Why is Mars red?

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World Perspectives/Photographer's Choice/Getty Images

Short answer: The surface of Mars is covered with dust composed mainly of iron oxide, tinged with red.

The red planet has mainly rocky and desert components. It has no ocean, sea or river on the surface that could alter its reddish hue that characterizes it so much. The ancient Greeks and Romans had named the red planet after their God of War, because of this color.

This color dominance is related to dust from desert spaces, composed mainly of iron oxide. Iron oxide, commonly known as rust, is a chemical element resulting from the encounter between oxygen and iron. On Earth, iron oxides are present in abundance in rocks and soils.

Colour varying from season to season

Fore-during of a global dust storm that occurred in 2001 in the Southern Hemisphere. This is the largest storm ever seen in recent decades. Credit: NASA

This red colour varies from a pink to a brown hue. These color differences are related to the seasons and the amount of dust present in the atmosphere.

In winter, temperatures can drop to -140 degrees at the poles. Carbon dioxide, most of which is present in the atmosphere, freezes at the poles and the fine red dust attaches to it and falls back to the ground. As a result, the atmosphere becomes clearer and the color cast turns pink.

In summer, on the other hand, dust remains suspended, swept by surface winds that have a very changeable direction and force. Visually, more or less dark areas form, depending on the volume of suspended dust. Color variations can sometimes be impressive during large windstorms that last for weeks or even months. It is then impossible to see the surface of Mars, hidden by large piles of dust. Nasa’s Mariner 9 mission paid the price in 1971 when the orbiting probe was unable to observe the red planet’s surface for weeks.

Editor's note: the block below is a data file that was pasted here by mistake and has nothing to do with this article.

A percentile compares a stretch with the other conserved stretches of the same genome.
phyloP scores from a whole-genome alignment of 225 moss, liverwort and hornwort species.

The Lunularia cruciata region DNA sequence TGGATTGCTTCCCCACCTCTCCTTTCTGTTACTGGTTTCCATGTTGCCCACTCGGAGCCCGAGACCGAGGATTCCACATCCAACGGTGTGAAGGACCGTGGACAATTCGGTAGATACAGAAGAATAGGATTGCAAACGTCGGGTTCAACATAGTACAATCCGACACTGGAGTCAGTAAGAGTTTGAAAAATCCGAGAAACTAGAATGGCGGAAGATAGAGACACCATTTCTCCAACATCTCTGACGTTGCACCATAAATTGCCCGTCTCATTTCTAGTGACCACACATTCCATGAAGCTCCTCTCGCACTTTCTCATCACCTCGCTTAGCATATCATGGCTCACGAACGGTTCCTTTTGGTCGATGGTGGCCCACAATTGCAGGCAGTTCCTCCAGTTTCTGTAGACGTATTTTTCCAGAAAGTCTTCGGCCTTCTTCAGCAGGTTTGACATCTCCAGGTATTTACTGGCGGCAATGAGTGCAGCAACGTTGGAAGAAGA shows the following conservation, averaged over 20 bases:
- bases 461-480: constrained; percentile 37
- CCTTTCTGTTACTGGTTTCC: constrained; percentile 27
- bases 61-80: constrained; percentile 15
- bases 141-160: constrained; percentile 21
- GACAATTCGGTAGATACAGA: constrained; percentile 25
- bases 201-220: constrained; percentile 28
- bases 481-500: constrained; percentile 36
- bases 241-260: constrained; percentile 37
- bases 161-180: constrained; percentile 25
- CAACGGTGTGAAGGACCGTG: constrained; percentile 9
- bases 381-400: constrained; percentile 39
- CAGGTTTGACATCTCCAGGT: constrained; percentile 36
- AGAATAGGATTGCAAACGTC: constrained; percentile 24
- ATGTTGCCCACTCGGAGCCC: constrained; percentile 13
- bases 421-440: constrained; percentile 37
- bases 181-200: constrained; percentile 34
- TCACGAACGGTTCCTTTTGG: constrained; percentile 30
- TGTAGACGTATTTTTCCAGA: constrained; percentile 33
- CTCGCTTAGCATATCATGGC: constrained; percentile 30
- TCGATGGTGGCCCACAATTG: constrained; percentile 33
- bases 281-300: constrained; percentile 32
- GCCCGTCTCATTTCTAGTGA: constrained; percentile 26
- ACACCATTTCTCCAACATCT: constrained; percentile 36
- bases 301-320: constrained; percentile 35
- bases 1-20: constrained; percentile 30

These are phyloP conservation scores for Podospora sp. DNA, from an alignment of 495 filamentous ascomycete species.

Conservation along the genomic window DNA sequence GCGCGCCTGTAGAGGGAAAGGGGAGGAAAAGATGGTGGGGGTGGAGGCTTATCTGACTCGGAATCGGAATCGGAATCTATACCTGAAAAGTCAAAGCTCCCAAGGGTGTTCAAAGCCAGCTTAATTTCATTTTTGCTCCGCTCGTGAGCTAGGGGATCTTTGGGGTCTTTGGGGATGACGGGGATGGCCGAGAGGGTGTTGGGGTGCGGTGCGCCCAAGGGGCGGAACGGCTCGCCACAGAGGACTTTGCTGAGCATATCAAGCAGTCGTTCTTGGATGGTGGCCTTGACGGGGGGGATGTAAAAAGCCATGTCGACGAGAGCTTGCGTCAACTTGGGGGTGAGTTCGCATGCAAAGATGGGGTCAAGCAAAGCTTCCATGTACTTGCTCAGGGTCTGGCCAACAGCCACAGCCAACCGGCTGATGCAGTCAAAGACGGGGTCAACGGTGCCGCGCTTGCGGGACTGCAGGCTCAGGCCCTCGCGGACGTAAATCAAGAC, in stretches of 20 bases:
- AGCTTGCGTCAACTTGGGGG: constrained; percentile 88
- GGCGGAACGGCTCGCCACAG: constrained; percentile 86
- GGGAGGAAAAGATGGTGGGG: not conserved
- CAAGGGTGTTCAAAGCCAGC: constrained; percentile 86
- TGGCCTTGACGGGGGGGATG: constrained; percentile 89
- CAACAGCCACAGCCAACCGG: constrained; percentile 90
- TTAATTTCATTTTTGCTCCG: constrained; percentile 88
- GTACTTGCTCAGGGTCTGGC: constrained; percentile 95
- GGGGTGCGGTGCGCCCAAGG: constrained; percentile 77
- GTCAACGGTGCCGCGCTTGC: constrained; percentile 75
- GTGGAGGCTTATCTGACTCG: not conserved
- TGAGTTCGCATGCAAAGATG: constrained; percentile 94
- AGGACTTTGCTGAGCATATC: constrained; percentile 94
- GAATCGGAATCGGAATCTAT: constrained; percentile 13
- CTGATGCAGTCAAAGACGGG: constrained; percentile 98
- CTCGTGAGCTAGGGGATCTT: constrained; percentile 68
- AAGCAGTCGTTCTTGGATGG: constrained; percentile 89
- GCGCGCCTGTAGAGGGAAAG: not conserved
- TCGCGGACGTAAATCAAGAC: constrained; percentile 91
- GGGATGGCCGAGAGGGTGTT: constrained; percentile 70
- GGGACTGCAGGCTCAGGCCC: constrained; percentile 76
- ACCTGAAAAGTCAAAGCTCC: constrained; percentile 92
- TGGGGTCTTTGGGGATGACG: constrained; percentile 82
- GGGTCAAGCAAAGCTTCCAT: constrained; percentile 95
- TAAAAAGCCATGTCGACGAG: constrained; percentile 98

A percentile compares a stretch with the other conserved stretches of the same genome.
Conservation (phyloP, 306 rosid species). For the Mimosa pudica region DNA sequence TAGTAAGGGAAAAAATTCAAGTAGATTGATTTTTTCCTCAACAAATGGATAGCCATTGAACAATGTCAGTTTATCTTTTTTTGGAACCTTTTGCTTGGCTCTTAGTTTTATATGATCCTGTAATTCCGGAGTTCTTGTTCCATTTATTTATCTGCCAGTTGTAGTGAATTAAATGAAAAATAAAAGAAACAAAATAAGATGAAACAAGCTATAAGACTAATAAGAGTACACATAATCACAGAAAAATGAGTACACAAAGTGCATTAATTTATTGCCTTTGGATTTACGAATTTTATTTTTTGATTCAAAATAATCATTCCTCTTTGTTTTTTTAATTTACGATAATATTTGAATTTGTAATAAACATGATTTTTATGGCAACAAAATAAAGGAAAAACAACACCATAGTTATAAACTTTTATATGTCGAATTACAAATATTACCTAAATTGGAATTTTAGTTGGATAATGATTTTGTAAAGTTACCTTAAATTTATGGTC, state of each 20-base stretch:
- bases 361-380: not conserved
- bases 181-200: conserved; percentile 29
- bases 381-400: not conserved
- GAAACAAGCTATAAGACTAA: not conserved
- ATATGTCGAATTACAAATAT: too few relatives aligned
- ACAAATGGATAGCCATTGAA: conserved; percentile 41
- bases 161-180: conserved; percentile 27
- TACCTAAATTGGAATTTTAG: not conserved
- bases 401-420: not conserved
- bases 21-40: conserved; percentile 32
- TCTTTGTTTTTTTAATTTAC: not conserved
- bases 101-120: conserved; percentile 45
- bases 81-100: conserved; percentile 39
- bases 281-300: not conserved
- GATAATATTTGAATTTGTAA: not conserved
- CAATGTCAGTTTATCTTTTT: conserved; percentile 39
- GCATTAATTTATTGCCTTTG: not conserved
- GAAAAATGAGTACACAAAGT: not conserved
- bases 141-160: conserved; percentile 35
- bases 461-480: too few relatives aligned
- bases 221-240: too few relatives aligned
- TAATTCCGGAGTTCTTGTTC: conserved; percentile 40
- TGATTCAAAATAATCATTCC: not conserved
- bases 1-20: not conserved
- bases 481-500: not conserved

Mars, a blue planet turned red

Animation showing the transition from a warm and humid climate to a cold and dry climate. The lakes are drying up and the atmosphere is gradually moving from a blue sky similar to that of earth to the dusty pink and tanned hues we see today on Mars – Credit: NASA’s Goddard Space Flight Center/ Conceptual Image Lab

Four billion years ago, Mars was still a blue planet, like Earth. The sun’s rays and propelled particles would have ended up destroying its atmosphere and the magnetic shield that surrounded it. At least that’s the theory put forward by NASA and an international team initiating the launch of the MAVEN spacecraft,which has been orbiting Mars since 2013.

While the Earth is protected from solar winds by a magnetic field surrounding our planet, Mars, without atmosphere or magnetic field, undergoes the incessant broom of particles sent by the Sun – credit: NASA/GSFC

Sources:

  • space.com (Why Is Mars Red?)
  • forbes.com (This Is Why Mars Is Red And Dead While Earth Is Blue And Alive)
  • nbcnews.com (what makes skies blues… red gold?)

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gino

Je m’appelle Gino, jeune trentenaire et vieux blogueur ! Touche à tout du web, consultant SEO mais surtout passionné de Culture avec un grand "C" : tout ce qui m'entoure ne doit pas être ignoré, je suis un vrai boulimique culturel. S'il fallait me décrire en 2 mots et demi, je dirais "passeur de savoir"...en toute modestie ! Merci de me suivre sur le chemin de la connaissance, vous verrez, c'est un puits sans fond :)

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